CHINA Ancient canals saved with repairs


Ancient canals saved with repairs

China Daily

10:46, August 04, 2020

Visitors walk by a section of a stone diversion canal in Beijing's Fragrant Hills that will be restored and extended. (Photo: China Daily)

BEIJING-A restoration project for the ancient water system of Xiangshan, or the Fragrant Hills, has begun in suburban Beijing.

The Fragrant Hills is a large forest park with characteristics of imperial gardens, in which the natural landscape is combined with scenery shaped by man.

It is more than 20 kilometers from Beijing and covers an area of 160 hectares.

According to a Beijing Daily report, the restoration project includes restoring more than 7,000 meters of stone diversion canals and three water source sites.

The ancient water system can be traced back to the period of Emperor Qianlong's reign (1736-1795).

In 1745, Qianlong ordered large-scale construction at the Fragrant Hills. At the time, 28 beautiful areas with enclosing walls were constructed and the emperor named it Jingyi Park.

Since ancient times, the Fragrant Hills springs have been abundant. Thus, the diversion canals were built in 1773 to make better use of them.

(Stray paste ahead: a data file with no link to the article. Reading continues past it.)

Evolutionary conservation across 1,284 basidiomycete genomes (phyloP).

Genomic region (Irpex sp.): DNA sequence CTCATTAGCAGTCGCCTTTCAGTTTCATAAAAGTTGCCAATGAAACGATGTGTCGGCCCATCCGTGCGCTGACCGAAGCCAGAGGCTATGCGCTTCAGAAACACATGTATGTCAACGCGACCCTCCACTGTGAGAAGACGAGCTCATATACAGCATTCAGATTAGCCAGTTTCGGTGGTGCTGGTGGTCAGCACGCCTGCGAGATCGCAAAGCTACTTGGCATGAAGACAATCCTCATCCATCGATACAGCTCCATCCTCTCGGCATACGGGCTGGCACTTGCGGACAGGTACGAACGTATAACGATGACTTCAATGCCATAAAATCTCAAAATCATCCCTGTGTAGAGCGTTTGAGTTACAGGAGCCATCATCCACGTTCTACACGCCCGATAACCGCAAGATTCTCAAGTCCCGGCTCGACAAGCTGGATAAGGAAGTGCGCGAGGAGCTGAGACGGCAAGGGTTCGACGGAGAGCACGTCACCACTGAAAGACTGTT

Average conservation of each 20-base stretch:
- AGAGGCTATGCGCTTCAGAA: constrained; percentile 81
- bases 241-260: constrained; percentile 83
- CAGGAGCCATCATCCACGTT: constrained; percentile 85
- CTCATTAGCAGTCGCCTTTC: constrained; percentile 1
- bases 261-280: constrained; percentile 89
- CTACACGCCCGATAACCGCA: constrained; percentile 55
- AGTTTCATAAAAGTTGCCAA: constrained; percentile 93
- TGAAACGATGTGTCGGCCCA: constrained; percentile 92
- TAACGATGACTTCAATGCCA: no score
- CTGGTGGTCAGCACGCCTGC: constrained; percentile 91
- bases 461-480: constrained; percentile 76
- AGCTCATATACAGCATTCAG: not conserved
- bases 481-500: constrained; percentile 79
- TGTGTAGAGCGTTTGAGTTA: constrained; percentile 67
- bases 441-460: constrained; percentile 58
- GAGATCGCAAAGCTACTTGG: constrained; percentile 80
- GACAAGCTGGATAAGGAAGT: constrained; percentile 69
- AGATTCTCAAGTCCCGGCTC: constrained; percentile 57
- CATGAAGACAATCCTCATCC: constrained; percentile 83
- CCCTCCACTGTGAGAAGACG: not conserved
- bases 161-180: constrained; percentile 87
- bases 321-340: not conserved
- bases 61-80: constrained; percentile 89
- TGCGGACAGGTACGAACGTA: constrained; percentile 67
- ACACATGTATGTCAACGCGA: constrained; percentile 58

They gradually fell into ruin due to lack of repair and maintenance, in addition to other factors.

The diversion canals were found during reconstruction efforts in 2013. Three lines-north, central and south-of the water system were identified through historical records and field archaeology, measuring a total length of 4.64 km.

Due to historical reasons, some stone diversion canals were out of place or damaged.

Restoration of both open and underground canals began last year, with almost 2.7 km of canals along the south and central lines repaired. Soon, a restoration and extension project for the 1.97 km-long north line will begin.

The open canals were restored with bluestones, while the underground canals were reconstructed with granite.

Lin Yi, an official of the Fragrant Hills Park, said that water cellars were built near spring sources during the original construction of the diversion canals in the Qing Dynasty (1644-1911), but some cellars have collapsed or were damaged.

The park will conduct protective repairs on the three spring sources.

Spring water, rainfall and recycled water will be the main water sources when reconstruction is completed. More than 10 scenic sites will also be linked to the canals.

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